You were reporting as if, in the first year.... In the report, you give hundreds upon hundreds of millions of dollars. My question is simple. How much has actually gone out the door in the first year of the pan-Canadian framework?

10:15 a.m.

Assistant Deputy Minister, Innovation and Energy Technology Sector, Department of Natural Resources

Frank DesRosiers

Perhaps I'll answer for my colleague.

On the clean tech side, which I can speak to with some authority, all of the budget 2016 measures have been.... The projects have been selected, and we're in the process of announcing those. There were a number of them announced in the past weeks.

For budget 2017, we are again in the process of doing the project selection, based on the submissions we are receiving from the recipients. I foresee this playing out in terms of a decision in the first and second quarters of 2018. For announcements, it would probably be in the summer of 2018.

10:15 a.m.

NDP

Linda Duncan NDP Edmonton Strathcona, AB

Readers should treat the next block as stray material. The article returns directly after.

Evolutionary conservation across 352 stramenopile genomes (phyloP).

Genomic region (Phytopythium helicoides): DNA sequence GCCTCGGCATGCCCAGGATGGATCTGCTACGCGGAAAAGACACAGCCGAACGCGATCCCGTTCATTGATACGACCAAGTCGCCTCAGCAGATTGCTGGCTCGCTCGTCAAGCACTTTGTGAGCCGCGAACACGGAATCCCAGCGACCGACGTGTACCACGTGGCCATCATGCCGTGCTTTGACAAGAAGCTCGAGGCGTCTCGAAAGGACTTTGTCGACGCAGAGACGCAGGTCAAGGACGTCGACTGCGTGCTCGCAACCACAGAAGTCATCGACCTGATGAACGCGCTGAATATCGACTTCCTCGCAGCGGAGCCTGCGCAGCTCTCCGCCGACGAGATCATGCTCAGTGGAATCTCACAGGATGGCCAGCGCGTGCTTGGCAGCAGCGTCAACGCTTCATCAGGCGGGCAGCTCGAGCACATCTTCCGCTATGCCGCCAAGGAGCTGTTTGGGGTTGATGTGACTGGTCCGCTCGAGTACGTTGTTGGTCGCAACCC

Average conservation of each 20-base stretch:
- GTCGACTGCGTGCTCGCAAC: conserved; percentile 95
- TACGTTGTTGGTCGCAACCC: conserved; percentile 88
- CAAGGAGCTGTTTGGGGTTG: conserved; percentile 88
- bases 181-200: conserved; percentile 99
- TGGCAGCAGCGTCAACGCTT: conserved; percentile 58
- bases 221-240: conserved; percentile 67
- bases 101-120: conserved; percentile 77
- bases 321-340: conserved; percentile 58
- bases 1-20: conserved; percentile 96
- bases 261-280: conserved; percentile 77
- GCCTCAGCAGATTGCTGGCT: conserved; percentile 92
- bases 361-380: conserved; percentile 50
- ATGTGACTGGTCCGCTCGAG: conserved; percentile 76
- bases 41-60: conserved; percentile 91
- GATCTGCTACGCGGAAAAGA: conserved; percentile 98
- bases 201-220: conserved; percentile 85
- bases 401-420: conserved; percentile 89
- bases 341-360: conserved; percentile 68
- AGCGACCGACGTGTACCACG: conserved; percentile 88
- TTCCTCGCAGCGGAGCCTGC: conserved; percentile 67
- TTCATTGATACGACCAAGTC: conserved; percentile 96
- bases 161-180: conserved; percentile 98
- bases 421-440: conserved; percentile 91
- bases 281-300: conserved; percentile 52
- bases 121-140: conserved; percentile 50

Okay, I'll go on to my next question. I'm not getting a clear answer there.

I'm particularly interested in the coal conversion. My province, of course, has done incredible work. They were first off the plate. They brought back the deadline to 2030 instead of 2050. So far we have no federal regulations. I'm wondering if somebody can speak to that. When are the federal regulations going to be released? They were promised by the end of this month.

Are the plants that are using coal that are being allowed to convert to gas...? There have been concerns raised that you are not going to require the same pollution reductions as you would for a new gas plant.

I'm wondering if you could speak to both of those.

10:15 a.m.

Acting Associate Assistant Deputy Minister, Environmental Protection Branch, Department of the Environment

John Moffet

I can address those.

10:15 a.m.

NDP

Linda Duncan NDP Edmonton Strathcona, AB

And not just carbon, but particulate—mercury, NOx, sulphur, nitrous oxide, and so forth.

10:15 a.m.

Acting Associate Assistant Deputy Minister, Environmental Protection Branch, Department of the Environment